Two hundred years ago, the Founding Fathers made a mistake. They decided that the president of the United States should be elected by a popular vote held among the entire country’s citizens. The results of this flawed system speak for themselves. Under the popular vote, Americans have endured two centuries of elections where the presidential candidate who receives the most votes is also the winner.

This is simply too much democracy. Time and time again, the American people have shown that they can’t be trusted to choose the leader of the free world with such a simplistic electoral method. Then again, Americans would most likely overthrow a system in which they never got to choose their leaders. The only viable alternative is one where the majority only gets to choose its leaders some of the time. In other words, we need an electoral college.

Here’s how it would work: Each state would get a certain number of electors equal to their seats in the House plus their seats in the Senate. That would give each state a minimum of three electoral votes and roughly 535 votes altogether. The District of Columbia would also somehow have three electors, bringing the total to 538 electoral votes. These electors would then gather in Washington one month before inauguration day to vote for the president and vice president. Whoever receives a simple majority of 270 votes would win. This wouldn’t be quite as radical as it sounds. Similar mechanisms exist in other thriving democracies, like the Vatican and the Holy Roman Empire.

Who would choose these electors? State legislatures could decide whether to let the people elect the electors, thereby preserving an element of the old popular-vote system. Or they could save their citizens the time and money of holding a presidential election and simply choose the electors themselves. Leaving both options on the table seems like a good idea. If no candidate receives 270 votes, either because of a 269-269 tie or because the electoral vote fractured across three or more candidates, the House of Representatives will elect the president and the Senate will elect the vice president. This creates the possibility that the elected president and vice president could be political foes, which would be productive.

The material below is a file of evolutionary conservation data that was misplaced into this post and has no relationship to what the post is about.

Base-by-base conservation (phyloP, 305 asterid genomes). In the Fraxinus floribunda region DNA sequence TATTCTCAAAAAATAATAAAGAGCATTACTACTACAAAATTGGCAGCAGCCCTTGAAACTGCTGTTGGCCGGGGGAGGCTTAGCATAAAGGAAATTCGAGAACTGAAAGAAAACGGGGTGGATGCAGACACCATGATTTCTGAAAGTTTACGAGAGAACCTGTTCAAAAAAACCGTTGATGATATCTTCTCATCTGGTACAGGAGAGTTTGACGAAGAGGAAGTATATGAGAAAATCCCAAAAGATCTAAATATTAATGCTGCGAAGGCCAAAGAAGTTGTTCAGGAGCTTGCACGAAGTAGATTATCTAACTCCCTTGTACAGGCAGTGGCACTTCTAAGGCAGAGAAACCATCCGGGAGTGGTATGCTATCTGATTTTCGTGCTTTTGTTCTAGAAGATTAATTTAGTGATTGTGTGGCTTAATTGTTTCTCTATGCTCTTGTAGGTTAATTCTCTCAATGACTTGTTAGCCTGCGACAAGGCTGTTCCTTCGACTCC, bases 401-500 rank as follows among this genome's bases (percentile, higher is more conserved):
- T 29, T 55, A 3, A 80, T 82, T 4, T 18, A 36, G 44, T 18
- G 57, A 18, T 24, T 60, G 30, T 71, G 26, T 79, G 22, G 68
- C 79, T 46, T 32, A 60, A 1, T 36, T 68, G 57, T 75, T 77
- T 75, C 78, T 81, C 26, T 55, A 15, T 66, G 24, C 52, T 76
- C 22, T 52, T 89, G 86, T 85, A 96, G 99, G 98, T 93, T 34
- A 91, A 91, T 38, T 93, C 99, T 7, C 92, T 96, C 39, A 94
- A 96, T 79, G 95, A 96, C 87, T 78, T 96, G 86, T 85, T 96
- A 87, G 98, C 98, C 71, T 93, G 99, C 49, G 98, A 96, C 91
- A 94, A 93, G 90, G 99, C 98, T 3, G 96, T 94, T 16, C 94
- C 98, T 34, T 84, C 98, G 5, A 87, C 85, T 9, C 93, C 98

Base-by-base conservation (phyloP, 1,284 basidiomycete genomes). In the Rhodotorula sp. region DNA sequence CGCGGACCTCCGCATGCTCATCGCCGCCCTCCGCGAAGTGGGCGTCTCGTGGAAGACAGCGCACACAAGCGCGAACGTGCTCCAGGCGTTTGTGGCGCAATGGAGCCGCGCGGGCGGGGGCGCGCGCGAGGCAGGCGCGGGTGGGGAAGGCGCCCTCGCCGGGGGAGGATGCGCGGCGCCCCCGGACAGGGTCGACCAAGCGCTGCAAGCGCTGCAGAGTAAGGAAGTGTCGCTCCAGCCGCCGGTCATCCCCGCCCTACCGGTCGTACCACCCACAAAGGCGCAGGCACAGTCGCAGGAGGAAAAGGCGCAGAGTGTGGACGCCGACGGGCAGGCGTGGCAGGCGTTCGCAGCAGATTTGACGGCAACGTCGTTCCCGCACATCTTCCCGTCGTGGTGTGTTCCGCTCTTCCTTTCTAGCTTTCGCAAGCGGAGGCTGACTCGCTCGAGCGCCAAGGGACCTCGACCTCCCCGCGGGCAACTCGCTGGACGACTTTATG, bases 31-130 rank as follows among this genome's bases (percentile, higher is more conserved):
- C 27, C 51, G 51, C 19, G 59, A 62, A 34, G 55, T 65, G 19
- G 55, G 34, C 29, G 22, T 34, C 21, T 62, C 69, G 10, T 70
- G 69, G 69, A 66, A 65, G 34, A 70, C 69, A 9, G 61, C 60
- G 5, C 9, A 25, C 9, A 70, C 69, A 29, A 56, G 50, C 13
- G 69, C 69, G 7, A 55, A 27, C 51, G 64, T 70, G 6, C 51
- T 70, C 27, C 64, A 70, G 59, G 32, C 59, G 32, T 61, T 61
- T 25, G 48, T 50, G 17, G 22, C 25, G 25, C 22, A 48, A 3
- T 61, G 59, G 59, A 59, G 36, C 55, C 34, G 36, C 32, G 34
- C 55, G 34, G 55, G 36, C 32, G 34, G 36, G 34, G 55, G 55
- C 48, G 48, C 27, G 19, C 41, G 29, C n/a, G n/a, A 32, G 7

Such a system would have multiple benefits for our political system. First, it would treat Americans differently according to where they live. The popular vote currently gives every citizen—Californians and Texans, Hawaiians and Mainers, Alabamans and Oregonians—an equal say in choosing the president. An electoral college would solve this problem by giving Americans in some states more influence than Americans in other states. Those benefits would largely be felt by smaller rural states, whose residents deserve to wield disproportionate levels of influence in our political system.

The numbers speak for themselves. Had the country used an electoral college in the 2016 election, an elector from California would have represented roughly 712,000 people, while an elector from Wyoming would have represented just 195,000 people. That imbalance might seem unfair to some political observers, particularly among Democrats and liberals. But they are hardly unbiased in this matter. After all, they have a vested interest in defending an electoral system that would favor their preferred outcomes, and I do not.

Creating an electoral college would also reduce the political influence of Americans who live in territories like Guam and Puerto Rico. Under the popular vote, they would enjoy an equal say in choosing their president. But because electors are divvied up among states, they would lose that status under the electoral college. Maybe this is for the best. As one National Review contributor pointed out when arguing against Puerto Rico’s statehood earlier this year, the island’s three million American citizens largely speak Spanish and live under a mismanaged government. Why should their votes count equally alongside those cast in corruption-free, fiscally sound states like Illinois and Kansas?